The new Showtime series about an alien who literally falls to Earth is positioned at the outset as an immigrant-refugee story.
The title is “The Man Who Fell To Earth,” and it is inspired by the 1976 movie of the same name in which David Bowie starred as the strange visitor from another planet.
But as multi-episode TV series can do, the adaptation premiering Sunday has 10 one-hour episodes in which to tell its story, while the movie clocked in at just under two hours and 20 minutes.
In the series, Chiwetel Ejiofor (pictured above) plays the alien who we first see crawling out of some sort of space conveyance after crashing in a remote southwestern desert.
Before his emergence onto terra firma, his body transforms from his alien shape into a human one in an effort to adapt to this unfamiliar world. But his physical appearance aside, he emerges with no name, no clue and no clothes.
The origin story of this stranger is told by him -- that is, a present-day version of him who has apparently achieved great wealth and fame as some sort of tech titan.
In the show’s opening scene, the stranger -- who adopted the name “Faraday” shortly after his naked emergence from the desert -- is seen speaking to a packed theater of evidently adoring fans.
It is in this venue that he begins to tell the tale of how he came to Earth some time earlier (Weeks? Months? Years?) and rose to prominence in the human world after starting literally from nothing.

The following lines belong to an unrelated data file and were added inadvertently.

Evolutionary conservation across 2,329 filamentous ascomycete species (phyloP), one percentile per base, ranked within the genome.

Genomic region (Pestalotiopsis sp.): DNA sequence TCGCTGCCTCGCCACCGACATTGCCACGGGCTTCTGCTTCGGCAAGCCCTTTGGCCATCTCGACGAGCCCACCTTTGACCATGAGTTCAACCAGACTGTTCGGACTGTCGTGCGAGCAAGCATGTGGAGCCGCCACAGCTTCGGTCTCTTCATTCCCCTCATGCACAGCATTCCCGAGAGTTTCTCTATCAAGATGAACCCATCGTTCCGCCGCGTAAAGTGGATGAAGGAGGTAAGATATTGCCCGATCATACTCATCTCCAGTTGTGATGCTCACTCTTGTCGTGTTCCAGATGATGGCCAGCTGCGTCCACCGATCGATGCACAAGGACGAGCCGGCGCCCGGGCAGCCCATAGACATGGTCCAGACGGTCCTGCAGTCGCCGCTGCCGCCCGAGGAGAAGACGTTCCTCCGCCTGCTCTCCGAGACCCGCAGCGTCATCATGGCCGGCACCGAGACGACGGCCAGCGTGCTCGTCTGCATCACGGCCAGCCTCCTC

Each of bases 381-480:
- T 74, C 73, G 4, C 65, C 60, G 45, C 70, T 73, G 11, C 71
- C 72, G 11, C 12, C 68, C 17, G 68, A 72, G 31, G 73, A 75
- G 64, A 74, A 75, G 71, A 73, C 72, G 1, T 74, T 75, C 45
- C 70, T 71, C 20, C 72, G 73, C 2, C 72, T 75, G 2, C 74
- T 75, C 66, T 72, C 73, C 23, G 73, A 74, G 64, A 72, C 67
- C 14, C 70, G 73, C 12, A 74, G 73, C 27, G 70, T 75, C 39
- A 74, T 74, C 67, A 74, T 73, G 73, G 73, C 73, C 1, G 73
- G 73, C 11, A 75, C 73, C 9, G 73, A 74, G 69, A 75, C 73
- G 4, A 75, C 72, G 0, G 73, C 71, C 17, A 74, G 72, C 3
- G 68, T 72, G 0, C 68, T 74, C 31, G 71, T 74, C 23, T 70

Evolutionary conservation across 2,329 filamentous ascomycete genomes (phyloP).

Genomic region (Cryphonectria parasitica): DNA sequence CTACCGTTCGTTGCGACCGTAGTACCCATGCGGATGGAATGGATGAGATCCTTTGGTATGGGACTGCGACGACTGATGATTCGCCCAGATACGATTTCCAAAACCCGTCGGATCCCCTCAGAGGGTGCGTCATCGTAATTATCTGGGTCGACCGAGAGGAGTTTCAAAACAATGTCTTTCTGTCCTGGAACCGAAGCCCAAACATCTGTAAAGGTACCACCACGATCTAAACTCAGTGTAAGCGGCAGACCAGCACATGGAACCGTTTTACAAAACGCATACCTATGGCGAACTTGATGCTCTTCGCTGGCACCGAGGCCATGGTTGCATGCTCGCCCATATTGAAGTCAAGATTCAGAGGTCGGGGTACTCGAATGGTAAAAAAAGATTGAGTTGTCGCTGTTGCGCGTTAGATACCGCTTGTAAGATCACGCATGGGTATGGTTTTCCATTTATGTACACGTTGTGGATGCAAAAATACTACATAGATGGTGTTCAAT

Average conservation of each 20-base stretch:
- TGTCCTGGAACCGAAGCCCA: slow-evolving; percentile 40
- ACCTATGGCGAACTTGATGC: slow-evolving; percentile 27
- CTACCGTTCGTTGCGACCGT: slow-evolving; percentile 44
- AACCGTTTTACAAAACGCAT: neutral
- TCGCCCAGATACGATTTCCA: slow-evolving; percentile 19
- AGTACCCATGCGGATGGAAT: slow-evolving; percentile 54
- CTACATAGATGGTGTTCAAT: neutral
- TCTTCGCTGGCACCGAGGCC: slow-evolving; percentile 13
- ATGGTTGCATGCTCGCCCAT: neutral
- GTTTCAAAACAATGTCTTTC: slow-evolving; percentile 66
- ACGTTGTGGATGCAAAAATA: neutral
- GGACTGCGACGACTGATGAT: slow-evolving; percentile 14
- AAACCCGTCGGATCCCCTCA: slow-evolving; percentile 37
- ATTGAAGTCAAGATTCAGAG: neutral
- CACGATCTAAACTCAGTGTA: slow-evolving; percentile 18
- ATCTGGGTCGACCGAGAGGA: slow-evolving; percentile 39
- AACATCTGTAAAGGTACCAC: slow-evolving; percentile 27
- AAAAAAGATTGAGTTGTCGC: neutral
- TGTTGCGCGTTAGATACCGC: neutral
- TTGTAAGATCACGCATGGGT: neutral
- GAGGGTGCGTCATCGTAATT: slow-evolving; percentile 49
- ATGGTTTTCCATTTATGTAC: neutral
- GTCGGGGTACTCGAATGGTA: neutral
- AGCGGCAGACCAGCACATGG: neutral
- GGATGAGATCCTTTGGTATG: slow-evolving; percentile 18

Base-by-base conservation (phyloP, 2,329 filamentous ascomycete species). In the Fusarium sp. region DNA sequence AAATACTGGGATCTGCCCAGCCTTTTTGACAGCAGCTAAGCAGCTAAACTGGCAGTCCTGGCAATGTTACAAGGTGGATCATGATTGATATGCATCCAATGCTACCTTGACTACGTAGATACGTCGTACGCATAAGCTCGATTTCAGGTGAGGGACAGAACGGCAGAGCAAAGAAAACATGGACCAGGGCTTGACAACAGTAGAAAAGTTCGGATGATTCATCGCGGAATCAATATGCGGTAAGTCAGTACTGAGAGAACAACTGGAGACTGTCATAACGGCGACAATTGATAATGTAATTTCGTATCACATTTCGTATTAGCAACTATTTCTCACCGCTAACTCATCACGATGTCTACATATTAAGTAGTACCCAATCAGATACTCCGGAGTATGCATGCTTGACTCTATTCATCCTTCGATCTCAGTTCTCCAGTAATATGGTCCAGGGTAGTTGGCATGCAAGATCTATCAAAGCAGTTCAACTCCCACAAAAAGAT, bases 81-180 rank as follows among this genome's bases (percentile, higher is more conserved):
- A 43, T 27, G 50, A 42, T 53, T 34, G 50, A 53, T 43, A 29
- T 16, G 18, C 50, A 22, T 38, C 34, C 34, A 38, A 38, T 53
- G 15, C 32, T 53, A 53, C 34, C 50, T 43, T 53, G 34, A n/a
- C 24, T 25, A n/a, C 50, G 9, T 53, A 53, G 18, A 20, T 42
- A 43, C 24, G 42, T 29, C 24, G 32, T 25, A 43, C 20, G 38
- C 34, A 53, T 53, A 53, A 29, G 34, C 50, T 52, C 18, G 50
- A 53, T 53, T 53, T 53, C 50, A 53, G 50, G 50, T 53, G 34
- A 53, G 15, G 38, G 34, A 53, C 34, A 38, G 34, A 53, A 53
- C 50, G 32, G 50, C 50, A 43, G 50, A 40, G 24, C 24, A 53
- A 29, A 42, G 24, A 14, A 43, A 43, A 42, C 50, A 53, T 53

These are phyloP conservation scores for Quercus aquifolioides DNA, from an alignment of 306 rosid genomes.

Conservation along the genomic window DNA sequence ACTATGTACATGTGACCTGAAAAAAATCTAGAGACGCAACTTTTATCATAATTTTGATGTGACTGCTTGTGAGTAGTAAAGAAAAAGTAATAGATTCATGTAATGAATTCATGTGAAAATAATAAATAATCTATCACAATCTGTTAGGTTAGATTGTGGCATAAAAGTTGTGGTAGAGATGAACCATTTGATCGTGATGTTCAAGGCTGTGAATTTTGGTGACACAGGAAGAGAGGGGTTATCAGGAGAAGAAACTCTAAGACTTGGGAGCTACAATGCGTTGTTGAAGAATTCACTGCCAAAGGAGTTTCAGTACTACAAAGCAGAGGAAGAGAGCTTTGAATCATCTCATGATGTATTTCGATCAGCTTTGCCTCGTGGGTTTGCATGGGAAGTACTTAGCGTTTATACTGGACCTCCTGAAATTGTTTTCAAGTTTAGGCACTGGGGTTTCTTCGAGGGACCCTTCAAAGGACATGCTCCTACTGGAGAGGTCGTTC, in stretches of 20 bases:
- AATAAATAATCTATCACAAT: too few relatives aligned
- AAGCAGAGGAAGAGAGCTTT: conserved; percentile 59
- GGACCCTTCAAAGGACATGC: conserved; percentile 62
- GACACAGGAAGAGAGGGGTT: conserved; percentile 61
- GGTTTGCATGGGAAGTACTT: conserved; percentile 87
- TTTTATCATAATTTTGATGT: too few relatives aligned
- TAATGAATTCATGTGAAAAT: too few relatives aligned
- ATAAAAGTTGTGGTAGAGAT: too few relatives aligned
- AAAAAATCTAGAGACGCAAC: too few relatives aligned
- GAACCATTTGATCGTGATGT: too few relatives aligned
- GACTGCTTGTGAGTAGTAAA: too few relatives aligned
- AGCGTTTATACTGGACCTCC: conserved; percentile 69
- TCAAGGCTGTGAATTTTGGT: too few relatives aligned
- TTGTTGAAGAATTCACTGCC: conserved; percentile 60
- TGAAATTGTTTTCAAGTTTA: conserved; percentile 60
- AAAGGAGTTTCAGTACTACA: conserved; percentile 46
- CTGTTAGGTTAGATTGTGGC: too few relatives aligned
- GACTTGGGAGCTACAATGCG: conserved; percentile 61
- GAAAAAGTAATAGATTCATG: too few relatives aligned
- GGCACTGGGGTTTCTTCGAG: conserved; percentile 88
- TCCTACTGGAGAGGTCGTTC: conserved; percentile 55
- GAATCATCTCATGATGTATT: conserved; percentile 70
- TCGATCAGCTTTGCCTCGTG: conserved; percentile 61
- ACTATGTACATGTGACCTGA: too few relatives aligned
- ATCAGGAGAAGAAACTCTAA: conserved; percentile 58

While “The Man Who Fell To Earth” is decidedly a science-fiction story, it is Faraday himself who positions his journey from the desert to this theater stage as the story of an immigrant and refugee.
Indeed, as if to drive the point home, his entry point into the United States (and the human world in general) is a desert in New Mexico -- the same kind of challenging terrain we associate with immigrants, fugitives, refugees and asylum seekers who try and enter the United States every day in the southwest.
A science-fiction immigration story is one way to position “The Man Who Fell To Earth,” but the description would be meaningless if the show was a dull, unwatchable bore -- which it definitely is not.
In the premiere episode, Faraday’s antisocial behavior puts him at odds with ordinary people about every five minutes or so.
Some of these combustible situations are defused by a woman who becomes a reluctant companion to Faraday as he embarks on a mysterious mission to which he was assigned back on his home planet.
Naomie Harris plays the woman. Clarke Peters plays her ailing father and Bill Nighy rounds out the cast as an alien who arrived on Earth decades before with origins similar to Faraday’s.
The Nighy character has the same name as the Bowie alien in the 1976 movie, which brings this new sequel series back full circle to its own origin story.
“The Man Who Fell To Earth” premieres Sunday (April 24) at 10 p.m. Eastern on Showtime.